Do We Need A Bigger House Of Representatives?
Would increasing the size of the House of Representatives be the cure for what ails Congress?
Brian Frederick asserts that the cure for what ails Congress is, well, a bigger Congress:
The American public’s dislike of Congress is far from a new development in US politics. However, over the past few years the situation has gotten even worse with public approval of this institution hovering around historic lows.
The vast majority of citizens in this country think most members of Congress have lost touch with the people and don’t represent their interests. There are not many simple answers to remedy this problem but one change that might help bring members of Congress closer to the people is to increase the size of the US House of Representatives to 680 members.
One hundred years at 435 seats
For almost a century the House has consisted of 435 members. This seemingly permanent fixture of American politics often obscures the reality that during the first century of the country’s existence the House was increased almost every ten years after its original size of 65 members was established.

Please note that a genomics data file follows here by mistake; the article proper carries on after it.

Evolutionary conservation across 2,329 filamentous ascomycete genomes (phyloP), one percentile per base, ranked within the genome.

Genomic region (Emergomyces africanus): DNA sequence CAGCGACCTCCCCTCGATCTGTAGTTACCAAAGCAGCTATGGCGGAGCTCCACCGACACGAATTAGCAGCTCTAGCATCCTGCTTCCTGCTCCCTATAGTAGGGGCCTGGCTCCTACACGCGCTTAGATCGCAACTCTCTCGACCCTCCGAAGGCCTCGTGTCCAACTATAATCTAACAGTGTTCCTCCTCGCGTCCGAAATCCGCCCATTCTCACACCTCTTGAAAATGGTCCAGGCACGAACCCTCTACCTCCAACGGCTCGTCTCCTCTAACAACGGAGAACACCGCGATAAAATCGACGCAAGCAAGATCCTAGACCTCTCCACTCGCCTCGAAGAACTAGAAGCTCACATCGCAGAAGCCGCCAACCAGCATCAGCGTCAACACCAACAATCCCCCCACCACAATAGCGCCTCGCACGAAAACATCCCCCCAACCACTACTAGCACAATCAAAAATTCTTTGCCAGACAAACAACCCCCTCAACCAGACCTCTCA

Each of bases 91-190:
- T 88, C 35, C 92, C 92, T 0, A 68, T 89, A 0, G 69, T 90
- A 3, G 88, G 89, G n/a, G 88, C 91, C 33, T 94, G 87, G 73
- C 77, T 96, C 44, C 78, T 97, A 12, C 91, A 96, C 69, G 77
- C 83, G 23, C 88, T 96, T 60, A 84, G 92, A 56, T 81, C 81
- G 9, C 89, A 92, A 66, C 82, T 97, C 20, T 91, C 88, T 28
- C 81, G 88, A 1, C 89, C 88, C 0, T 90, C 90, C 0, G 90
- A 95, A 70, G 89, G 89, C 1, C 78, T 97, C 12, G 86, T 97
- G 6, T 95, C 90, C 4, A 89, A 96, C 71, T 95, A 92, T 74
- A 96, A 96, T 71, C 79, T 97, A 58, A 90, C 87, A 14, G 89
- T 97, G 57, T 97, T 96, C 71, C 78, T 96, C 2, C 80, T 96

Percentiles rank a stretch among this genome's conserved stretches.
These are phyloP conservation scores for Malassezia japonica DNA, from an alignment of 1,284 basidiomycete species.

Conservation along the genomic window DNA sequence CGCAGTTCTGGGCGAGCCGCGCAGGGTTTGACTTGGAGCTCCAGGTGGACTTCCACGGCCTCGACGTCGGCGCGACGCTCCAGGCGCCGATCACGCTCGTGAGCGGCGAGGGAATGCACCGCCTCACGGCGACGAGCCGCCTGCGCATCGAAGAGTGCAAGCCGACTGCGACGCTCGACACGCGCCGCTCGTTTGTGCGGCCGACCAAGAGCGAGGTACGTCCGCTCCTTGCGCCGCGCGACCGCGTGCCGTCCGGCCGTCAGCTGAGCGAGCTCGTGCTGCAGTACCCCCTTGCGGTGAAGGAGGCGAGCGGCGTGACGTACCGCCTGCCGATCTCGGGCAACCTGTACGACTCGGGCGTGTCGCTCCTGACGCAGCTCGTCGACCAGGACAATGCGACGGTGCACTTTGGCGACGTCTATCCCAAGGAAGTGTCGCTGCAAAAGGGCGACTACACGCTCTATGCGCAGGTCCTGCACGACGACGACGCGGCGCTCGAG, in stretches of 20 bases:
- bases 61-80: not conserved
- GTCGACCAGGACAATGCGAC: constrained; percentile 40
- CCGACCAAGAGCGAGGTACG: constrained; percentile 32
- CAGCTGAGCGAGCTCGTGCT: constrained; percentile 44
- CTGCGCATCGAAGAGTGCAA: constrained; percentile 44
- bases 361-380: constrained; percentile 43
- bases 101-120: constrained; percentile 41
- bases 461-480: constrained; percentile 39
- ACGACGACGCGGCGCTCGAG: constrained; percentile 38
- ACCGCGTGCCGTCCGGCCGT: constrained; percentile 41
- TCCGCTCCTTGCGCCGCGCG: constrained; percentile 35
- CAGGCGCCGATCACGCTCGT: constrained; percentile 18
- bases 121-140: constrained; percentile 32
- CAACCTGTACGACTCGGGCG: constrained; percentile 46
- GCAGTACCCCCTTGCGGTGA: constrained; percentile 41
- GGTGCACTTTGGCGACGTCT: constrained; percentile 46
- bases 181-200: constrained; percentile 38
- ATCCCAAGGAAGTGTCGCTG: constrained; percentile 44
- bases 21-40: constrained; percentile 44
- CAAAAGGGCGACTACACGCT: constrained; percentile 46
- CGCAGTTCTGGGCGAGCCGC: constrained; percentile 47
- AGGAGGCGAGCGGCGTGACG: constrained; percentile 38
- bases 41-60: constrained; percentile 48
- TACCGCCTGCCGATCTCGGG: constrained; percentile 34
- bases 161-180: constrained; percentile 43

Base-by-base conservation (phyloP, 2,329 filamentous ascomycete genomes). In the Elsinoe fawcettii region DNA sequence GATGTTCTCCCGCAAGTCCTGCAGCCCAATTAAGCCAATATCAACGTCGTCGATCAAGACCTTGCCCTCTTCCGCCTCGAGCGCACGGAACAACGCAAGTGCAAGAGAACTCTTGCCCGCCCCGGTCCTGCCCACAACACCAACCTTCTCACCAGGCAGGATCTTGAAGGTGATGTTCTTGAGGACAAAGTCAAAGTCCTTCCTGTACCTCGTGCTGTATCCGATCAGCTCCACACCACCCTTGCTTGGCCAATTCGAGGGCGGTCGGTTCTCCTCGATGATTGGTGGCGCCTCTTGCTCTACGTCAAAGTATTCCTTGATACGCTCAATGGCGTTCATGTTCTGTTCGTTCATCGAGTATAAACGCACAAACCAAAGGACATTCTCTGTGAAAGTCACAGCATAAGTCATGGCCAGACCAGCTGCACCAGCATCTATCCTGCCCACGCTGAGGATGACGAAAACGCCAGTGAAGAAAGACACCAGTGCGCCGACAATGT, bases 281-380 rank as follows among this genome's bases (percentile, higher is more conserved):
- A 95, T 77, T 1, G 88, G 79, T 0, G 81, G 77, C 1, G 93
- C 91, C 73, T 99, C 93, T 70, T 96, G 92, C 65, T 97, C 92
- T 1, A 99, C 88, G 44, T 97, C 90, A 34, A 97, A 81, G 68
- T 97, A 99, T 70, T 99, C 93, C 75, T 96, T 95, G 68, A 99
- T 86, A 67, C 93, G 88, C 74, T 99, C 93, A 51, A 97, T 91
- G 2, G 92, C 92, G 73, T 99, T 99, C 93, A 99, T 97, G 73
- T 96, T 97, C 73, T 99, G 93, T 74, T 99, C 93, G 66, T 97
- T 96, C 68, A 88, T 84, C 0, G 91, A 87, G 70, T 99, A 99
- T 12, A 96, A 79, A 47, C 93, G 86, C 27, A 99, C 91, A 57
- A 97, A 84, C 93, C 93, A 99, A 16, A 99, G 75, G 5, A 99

The idea of increasing the size of the House of Representatives in light of the increased population of the United States isn’t a new one. Both James Joyner or and Steven Taylor wrote about similar proposals some four years ago, as have conservative columnists such as Jeff Jacoby, and in 2009, there was even a lawsuit filed by a very conservative group that primarily concerns itself with the school choice and homeschooling movements arguing that the 435 person limit was unconstitutional. Going back even further than that, the issue of a mechanism that allowed Congress to grow as the population of the country grew was something that the drafters of the Constitution and Bill of Rights actively considered at the time of the very beginning of the Republic. When the Bill of Rights was submitted to the states for ratification, for example, the very first Amendment was one that set out a formula to allow the House of Representatives to expand its size as the nation grew: